‘Mekku Nadu Seemay‘
Also known as ‘ Asala Bisalagiri Seemay ‘
In an effort to give the exact and correct names of hattis/villages under each of the four SEEMAYS, given below is the list under Mekku Naadu Seemay. I would request our friends to verify and vet the list and send corrections to firstname.lastname@example.org or add them as comments to this post – LEAVE A REPLY box given at the bottom.
We may separate the hattis as per Badagas, Odeyas and Thorayyas and group them under ‘OORU’ [a group of hattis form an ooru and many oorus constitute a seemay].
At present the focus is on hattis of Badagas [Gowdas] who can marry Badagas from other seemays. Please note that some hattis like HOSAHATTI appear to be repeated but there may be more than one HOSA Hatti in a seemay.
Please also see the page on HATTIS for more and exhaustive info
Porere – photo by JP
Murugesh Halan writes :- ‘Melur Hosahatty is missing. I want to know to if Haruvas and Badagas of Mekkunadu are in brotherly relation. If yes, how are they different?’
Melur Hosahatty added. As far as Haruvas and Gowdas are concerned, in the early 1900s, Badaga community got vertically split into two main factions called Haruva Katchi and Kotha Katchi. One faction was lead by Hubbathalai and the other by Thangaadu. Those days, funeral expenses were borne by the family of the deceased and NOT by the entire hatti, as prevalent today. Kotha musicians had to be compulsorily called. Since, the funeral ceremonies extended even upto a week, till the ‘KORAMBU kaibathu’, the expenses involved were enormous as the guests from all over the ‘Naakku Betta’ had to be fed and ‘feasted’. Many families of the deceased had to sell their property. Realising that a death in a family is driving it to untold misery, Hubbathalai Bellie Gowder and his son Ari Gowder, who were given the title Rao Bahadur later, brought in the revolutionary reform by which the expenses of the funeral were met by the entire village by means of a ‘tax’ called ‘saavu vari’ and inviting the Kotha Musicians was donw away with. But the leaders of Thangaadu and other mainly ‘Haaruva’ hattis opposed this move. Marriages between these groups stopped.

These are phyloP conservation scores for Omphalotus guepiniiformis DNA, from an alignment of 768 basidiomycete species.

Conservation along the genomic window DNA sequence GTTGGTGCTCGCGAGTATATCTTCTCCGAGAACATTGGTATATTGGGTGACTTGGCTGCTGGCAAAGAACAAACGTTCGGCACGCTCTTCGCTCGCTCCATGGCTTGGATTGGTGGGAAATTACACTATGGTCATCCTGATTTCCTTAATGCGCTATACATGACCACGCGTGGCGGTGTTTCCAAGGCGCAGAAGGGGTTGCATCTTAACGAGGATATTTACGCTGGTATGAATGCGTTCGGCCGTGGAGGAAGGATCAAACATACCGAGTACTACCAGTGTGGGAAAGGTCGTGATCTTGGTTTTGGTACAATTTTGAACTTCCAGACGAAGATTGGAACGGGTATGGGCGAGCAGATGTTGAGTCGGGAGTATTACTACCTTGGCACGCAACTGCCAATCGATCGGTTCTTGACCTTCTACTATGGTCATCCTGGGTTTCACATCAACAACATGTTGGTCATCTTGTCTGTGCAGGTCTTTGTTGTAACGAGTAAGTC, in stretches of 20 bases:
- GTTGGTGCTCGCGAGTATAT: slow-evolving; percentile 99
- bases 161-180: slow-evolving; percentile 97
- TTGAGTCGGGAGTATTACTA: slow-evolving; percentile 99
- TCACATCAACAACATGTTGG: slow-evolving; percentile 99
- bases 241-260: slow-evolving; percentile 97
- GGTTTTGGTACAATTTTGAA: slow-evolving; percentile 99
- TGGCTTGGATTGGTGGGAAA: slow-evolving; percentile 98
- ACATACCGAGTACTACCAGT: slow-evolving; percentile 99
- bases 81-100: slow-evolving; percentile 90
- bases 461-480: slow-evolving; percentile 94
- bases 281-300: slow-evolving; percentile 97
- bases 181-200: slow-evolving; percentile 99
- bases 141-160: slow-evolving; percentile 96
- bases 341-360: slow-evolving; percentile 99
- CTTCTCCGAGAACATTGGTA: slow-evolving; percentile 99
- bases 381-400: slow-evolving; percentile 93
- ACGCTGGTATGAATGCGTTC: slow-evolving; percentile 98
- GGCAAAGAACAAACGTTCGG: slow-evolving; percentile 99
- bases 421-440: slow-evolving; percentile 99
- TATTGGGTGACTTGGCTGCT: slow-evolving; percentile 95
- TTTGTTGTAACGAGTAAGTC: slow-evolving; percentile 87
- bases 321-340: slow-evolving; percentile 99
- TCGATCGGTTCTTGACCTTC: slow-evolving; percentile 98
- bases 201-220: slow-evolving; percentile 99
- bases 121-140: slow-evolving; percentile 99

Fortunately, this difference has gone away. Now, marriages between Haaaruvas and Gowdas, as well as Lingaites and Gowdas sects from different seemays [ in some cases, within the seemay] is common. There have been matrimonial relationships established even between Hubbathalai and Thangaadu. In my opinion, it is high time, we had only three broad groups among Badagas. Namely, Gowdas, Odeyas and Thoraiyas and in the distant future, just BADAGAS. – Wg Cdr JP